Tennis elbow, medically known as lateral epicondylitis, is a form of tendinitis that affects the tendons of the elbow area. These tendons connect the forearm muscles to the bone. It is a painful condition resulting from the weakening of the tendons due to repetitive arm movement, especially in the elbow area. Tennis elbow accounts for only 5% of cases and usually requires only minor treatment.
A patient with a tennis elbow may experience shooting pain in the bony knob located on the outside of the elbow. This bony knob connects the wounded tendons to the bone. The pain, though concentrated on the bony knob, may even extend to the upper or lower arm. The patient is likely to suffer excruciating pain while performing tasks with their hands. This could include –
If you find no relief from self-care methods, especially the R.I.C.E method, which stands for Rest, Ice Pack, Compression, and Elevation, and even over-the-counter pain relievers have had no effect, it may be a good time to visit a doctor.
Notwithstanding its name, you can get tennis elbow even if you haven’t been near a tennis court in your life, let alone played a game in it. This is because there are several other causes responsible for this type of tendinitis besides repetitive tennis play. The condition seldom occurs abruptly, but gradually develops over time. Repetitive motions and constant tugging lead to microscopic tears in the tissue.
The causes behind tennis elbow include –
Certain factors may increase the risk of developing the condition. These factors include –
To diagnose a person with tennis elbow, a doctor will generally ask for the patient’s medical history and symptoms. Then, the patient might be asked to do some simple arm movements such as straightening the wrist and folding the arm to check for any pain while doing so. In some cases, the doctor might opt for imaging tests like X-ray and MRI scans to take a better look at what’s going on inside the arm.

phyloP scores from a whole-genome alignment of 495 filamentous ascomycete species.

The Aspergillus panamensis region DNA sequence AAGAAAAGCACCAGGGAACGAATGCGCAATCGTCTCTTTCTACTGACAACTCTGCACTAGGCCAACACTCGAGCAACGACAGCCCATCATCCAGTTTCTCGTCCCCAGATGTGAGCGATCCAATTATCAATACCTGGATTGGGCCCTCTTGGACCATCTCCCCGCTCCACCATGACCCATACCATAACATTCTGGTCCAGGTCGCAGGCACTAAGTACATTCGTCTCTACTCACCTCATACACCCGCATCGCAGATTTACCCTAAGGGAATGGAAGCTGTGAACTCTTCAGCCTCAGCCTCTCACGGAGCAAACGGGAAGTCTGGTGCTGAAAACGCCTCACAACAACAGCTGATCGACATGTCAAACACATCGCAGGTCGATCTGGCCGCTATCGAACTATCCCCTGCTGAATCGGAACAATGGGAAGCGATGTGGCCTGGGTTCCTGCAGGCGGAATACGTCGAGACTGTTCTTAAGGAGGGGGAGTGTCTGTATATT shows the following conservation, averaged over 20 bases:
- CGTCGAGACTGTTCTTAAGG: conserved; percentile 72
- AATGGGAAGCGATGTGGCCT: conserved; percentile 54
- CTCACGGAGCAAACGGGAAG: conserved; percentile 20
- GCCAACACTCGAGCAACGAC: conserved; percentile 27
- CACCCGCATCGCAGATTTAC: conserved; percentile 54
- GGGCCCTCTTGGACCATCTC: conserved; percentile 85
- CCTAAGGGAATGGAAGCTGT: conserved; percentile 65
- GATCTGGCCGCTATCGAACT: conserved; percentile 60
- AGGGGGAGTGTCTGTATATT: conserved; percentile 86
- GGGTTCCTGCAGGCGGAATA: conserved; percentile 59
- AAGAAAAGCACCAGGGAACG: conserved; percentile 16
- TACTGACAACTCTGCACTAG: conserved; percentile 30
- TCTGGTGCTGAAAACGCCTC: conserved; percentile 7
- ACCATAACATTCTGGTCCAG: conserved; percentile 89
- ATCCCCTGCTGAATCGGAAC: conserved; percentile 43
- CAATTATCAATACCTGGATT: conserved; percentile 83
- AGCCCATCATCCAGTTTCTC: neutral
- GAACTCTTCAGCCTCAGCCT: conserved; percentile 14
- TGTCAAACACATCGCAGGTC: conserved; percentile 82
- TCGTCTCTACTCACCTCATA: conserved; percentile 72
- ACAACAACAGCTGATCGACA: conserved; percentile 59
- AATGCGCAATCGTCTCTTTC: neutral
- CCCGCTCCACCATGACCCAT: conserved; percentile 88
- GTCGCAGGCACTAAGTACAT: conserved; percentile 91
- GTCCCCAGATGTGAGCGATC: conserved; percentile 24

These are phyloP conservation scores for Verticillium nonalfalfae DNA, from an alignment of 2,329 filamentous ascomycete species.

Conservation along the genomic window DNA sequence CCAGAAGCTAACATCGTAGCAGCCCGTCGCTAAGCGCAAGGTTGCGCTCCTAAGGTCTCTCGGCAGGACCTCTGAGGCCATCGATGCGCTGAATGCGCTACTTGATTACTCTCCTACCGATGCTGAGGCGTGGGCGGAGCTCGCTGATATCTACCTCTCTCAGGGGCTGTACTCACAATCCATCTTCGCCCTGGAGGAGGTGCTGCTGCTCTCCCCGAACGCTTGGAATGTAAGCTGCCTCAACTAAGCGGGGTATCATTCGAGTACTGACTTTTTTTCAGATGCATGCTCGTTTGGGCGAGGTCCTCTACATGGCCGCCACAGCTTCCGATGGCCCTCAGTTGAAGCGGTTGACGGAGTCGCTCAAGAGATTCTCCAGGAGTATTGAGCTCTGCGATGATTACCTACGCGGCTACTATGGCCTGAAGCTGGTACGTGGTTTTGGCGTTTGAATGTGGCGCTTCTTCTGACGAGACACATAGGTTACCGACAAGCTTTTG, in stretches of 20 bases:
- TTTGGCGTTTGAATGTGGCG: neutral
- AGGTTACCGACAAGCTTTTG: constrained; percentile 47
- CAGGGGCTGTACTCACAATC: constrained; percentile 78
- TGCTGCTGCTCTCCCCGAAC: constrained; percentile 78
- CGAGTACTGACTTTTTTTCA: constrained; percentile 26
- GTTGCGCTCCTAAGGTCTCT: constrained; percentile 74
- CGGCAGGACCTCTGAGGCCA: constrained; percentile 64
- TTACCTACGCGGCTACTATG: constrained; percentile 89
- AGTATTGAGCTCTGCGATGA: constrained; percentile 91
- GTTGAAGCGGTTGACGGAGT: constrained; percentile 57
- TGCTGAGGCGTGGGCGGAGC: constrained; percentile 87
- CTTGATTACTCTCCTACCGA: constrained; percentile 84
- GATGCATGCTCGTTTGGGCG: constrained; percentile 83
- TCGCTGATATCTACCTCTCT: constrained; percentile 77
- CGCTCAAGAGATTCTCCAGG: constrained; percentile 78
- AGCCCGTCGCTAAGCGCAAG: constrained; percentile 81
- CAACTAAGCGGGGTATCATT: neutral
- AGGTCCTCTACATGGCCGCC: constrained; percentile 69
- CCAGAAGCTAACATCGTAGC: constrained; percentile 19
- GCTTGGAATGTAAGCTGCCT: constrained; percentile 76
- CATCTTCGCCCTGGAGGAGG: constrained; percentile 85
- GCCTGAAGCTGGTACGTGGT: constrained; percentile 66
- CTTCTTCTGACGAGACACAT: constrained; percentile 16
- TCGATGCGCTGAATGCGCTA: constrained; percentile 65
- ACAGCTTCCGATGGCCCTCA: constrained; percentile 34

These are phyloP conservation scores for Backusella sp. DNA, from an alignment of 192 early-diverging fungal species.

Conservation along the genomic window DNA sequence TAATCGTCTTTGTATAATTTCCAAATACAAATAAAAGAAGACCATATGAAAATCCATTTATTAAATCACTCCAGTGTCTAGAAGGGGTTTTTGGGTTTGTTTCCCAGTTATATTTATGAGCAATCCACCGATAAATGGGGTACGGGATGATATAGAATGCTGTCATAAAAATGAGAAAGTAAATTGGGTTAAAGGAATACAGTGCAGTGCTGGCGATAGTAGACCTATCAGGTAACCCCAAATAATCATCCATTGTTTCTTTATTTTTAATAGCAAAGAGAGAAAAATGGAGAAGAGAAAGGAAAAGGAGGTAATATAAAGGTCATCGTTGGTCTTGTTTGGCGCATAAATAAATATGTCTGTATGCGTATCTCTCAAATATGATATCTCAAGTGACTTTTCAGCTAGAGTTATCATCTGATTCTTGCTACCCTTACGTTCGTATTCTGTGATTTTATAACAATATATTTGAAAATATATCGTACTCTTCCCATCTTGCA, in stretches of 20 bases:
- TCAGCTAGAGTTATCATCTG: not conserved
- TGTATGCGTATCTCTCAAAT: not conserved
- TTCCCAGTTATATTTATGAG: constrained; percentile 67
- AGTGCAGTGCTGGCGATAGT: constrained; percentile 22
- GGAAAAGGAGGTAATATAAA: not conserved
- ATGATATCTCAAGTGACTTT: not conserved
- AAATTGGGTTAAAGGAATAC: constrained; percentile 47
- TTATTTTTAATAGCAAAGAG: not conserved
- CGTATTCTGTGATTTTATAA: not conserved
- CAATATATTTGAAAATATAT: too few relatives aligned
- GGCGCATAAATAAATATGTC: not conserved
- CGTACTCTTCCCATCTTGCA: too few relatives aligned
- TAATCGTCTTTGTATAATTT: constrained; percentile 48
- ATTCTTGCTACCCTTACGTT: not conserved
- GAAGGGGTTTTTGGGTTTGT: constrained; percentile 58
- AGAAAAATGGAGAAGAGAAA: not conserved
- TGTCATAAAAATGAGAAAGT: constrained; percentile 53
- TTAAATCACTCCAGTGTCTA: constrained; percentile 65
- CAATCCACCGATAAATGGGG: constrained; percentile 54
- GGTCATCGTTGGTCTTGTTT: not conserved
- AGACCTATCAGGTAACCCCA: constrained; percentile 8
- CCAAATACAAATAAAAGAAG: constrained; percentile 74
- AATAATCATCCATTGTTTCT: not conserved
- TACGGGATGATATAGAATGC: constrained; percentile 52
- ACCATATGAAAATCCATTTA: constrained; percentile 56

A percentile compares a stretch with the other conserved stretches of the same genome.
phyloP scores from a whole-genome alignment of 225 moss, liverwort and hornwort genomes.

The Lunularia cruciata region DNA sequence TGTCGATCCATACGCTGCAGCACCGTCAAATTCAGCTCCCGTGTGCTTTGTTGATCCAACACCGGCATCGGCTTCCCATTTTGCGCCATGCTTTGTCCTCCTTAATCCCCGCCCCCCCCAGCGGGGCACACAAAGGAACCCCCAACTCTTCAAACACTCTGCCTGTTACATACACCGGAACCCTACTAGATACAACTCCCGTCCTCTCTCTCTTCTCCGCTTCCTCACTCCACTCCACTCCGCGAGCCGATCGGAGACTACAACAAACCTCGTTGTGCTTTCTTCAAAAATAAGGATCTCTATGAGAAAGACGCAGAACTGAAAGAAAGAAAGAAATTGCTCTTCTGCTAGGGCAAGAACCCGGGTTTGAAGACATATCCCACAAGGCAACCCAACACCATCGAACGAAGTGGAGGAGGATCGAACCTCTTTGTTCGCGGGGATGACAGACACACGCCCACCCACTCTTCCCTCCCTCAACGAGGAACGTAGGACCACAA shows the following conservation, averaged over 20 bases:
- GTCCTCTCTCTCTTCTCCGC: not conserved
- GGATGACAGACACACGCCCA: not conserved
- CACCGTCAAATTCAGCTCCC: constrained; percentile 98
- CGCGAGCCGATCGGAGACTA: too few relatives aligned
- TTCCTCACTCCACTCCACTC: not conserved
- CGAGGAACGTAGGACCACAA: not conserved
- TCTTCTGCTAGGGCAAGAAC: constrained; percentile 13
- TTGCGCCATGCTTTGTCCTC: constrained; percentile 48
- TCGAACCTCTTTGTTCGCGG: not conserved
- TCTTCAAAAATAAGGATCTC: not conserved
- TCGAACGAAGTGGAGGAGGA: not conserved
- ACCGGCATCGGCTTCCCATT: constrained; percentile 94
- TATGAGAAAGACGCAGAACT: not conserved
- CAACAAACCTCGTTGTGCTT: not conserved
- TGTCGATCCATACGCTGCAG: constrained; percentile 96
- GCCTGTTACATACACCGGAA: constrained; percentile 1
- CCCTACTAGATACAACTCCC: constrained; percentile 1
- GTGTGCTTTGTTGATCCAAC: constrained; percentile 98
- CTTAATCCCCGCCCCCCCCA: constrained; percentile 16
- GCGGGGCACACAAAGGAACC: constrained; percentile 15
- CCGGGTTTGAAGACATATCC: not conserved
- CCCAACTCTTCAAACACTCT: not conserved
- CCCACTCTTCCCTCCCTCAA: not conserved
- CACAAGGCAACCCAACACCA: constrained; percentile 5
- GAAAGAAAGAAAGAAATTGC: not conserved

Post-diagnosis, the patient will be asked to stop playing sports or do certain kinds of work like typing, painting, etc. to give the arm proper rest. However, since “absolute rest leads to rust,” the patient may need to learn the use of the shoulder and upper arm muscles so that there is some movement but no strain on the elbow. The doctor may recommend the following treatment options based on the severity of the condition –
Post-treatment, the condition should become better within a few short weeks; however, it may take longer for those with surgical removal of the damaged tendon. During this period, it is recommended to abstain from sports and constant arm movements, take plenty of rest, and use an ice pack for 15 minutes three times a day to speed up the healing process.